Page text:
In the “Other Monthly Income” section of most Unum policies, Plan provisions provide for offsets (reductions) of benefits for not only benefits received, but benefits entitled to. This means Unum can reduce benefits with estimated offsets for SSDI awards claimants aren’t even receiving yet. My suggestion is to apply for both primary (you) and family (dependent) SSDI benefits at the same time and get it over with.

The Hartford recently harassed a claimant to apply for dependent coverage by phone and sent frequent letters. Insurers will continue to harass you until they have recovered every penny Plan policies entitle them to. Unum seems to have a current focus going on forcing claimants to apply for dependent coverage. Claimants who want to avoid possible offsets for estimates of dependent coverage should apply as soon as possible to avoid harassment.

Why is Unum forcing me to apply for SSDI when I intend to return to work?

I recently had an opportunity to watch a YouTube video of House Representative Trey Gowdy (R-SC) hammering a SSA judge for overturning 90% of SSDI claims at the ALJ level. Representative Gowdy’s points involved “costing the American taxpayer” for people who could work. I thought at the time that Rep. Gowdy was about as far away from the real reason for the bankruptcy of SSDI as he could get.

Years ago, I was an expert witness in a qui tam case Loughren v. UnumProvident when it was proven Unum indiscriminately forced all ERISA claimants to apply for SSDI and cost the American taxpayer millions in administrative and benefit costs. The case was won, but only marginally so. The real cost to the American taxpayer is probably in the millions.

Technically, insurers should only require claimants to apply for SSDI when it becomes apparent after 24  months of benefits that they are totally disabled and meet the criteria for SSDI. However, insurers rarely wait 24 months to determine if claimants are able to return to work, and literally “force” claimants to apply under threat of “estimate reductions” from benefits.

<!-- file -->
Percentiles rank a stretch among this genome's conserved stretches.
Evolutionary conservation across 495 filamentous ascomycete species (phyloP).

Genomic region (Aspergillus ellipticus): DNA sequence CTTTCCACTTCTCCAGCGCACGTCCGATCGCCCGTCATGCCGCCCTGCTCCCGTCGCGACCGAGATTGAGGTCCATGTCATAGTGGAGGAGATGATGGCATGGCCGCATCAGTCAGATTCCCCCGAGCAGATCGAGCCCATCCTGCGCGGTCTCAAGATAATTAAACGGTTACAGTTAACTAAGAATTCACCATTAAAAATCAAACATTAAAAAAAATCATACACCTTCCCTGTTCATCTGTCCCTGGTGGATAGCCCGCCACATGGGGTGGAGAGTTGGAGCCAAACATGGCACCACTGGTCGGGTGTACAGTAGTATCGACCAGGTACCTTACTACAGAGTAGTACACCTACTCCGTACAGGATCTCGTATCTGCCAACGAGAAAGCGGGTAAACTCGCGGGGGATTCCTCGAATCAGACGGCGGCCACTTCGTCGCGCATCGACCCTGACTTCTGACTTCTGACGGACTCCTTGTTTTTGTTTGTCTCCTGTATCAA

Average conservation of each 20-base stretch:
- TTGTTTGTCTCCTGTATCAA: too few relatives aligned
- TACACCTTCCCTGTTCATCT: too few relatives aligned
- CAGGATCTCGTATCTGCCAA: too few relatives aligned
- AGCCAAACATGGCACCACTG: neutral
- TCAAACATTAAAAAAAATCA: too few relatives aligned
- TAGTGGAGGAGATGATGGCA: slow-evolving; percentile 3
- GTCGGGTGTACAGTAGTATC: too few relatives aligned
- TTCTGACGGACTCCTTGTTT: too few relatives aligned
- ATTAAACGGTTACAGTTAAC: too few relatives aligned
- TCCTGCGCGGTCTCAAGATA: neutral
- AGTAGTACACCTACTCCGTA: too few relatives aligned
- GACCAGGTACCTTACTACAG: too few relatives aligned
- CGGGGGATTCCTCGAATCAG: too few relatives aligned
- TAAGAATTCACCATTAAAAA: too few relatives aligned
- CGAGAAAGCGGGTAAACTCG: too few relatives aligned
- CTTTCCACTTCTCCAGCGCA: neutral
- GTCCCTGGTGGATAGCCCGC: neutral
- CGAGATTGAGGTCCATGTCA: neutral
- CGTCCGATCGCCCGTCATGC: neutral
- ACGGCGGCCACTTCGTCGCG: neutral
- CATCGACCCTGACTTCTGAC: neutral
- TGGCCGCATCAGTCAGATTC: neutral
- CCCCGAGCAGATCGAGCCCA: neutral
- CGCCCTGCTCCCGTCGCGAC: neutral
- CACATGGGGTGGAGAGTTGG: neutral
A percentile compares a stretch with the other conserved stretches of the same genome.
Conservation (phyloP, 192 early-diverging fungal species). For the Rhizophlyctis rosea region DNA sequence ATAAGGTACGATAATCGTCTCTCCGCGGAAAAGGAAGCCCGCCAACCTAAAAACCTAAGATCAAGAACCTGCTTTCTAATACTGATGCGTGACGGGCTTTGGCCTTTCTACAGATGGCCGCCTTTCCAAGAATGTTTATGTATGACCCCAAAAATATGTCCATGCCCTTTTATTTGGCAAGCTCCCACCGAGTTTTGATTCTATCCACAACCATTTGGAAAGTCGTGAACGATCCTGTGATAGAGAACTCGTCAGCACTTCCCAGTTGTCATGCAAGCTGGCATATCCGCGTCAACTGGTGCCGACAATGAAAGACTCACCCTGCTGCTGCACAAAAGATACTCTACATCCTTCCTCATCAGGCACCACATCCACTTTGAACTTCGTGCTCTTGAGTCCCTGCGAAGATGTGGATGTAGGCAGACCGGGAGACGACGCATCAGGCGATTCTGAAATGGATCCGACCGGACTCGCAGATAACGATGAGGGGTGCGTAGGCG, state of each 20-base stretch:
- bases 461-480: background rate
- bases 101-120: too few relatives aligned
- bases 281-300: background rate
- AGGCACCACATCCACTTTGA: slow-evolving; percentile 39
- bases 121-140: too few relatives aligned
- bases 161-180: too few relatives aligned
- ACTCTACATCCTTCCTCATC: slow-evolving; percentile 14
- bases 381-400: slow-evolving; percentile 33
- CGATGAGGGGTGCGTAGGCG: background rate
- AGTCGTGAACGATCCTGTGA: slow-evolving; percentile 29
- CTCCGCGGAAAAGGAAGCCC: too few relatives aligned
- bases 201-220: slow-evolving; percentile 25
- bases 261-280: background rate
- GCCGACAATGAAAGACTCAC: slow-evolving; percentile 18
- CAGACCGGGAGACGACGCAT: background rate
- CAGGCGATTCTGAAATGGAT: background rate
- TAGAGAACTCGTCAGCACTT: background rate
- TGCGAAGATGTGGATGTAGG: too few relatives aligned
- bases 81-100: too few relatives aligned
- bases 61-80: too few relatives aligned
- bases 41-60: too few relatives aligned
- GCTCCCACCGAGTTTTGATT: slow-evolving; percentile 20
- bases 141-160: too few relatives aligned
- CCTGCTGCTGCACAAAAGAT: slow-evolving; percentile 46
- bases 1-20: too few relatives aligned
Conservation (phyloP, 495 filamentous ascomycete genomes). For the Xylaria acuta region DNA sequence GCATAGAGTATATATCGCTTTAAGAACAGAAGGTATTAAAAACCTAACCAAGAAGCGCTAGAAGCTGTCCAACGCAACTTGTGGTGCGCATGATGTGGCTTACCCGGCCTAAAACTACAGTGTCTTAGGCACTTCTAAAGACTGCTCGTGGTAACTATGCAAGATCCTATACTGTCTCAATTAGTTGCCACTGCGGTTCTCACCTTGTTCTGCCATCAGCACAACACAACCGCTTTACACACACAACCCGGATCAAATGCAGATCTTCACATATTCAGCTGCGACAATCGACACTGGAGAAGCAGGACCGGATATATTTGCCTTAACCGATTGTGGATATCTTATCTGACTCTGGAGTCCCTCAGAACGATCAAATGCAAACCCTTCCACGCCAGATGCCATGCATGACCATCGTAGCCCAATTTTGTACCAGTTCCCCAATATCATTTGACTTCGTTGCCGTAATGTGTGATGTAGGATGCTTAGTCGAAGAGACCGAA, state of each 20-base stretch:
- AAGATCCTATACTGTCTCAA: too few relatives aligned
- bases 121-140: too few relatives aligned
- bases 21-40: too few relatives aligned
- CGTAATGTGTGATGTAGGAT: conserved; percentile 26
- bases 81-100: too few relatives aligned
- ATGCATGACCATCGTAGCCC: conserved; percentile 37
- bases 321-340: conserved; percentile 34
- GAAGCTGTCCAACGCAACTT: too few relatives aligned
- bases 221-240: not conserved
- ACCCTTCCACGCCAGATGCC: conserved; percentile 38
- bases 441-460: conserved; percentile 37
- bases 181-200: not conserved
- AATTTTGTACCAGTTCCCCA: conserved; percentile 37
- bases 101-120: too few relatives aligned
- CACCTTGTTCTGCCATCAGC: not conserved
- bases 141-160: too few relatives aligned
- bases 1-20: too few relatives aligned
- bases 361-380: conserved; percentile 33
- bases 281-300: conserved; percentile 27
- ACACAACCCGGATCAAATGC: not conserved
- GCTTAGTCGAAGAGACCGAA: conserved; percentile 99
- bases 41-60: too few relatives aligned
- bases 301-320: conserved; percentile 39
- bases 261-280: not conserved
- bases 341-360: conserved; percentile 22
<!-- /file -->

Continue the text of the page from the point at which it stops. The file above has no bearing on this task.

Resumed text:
In my opinion, group insurers often shoot themselves in the foot by forcing able-bodied future workers to apply for SSDI. Return to work programs are just as profitable as pushing claimants to apply for SSDI. Generally, once claimants receive SSDI they are not likely to give up the benefits even if they are able to work in some capacity.

Who do you favor in the upcoming presidential election?

The purpose of this blog is to provide information relative to private disability claims. I choose not to discuss my personal political views on this forum. Even if I did exercise my right to a public opinion it is likely, as many YouTube Commentaries and bloggers have already experienced,  this blog would be censored.

Therefore, I have chosen to restrict this blog to disability issues for the betterment of all.

dont-poke-the-bearOne of the things insureds and claimants often get themselves involved in is “ranting, raving and arguing” with insurance companies and their representatives.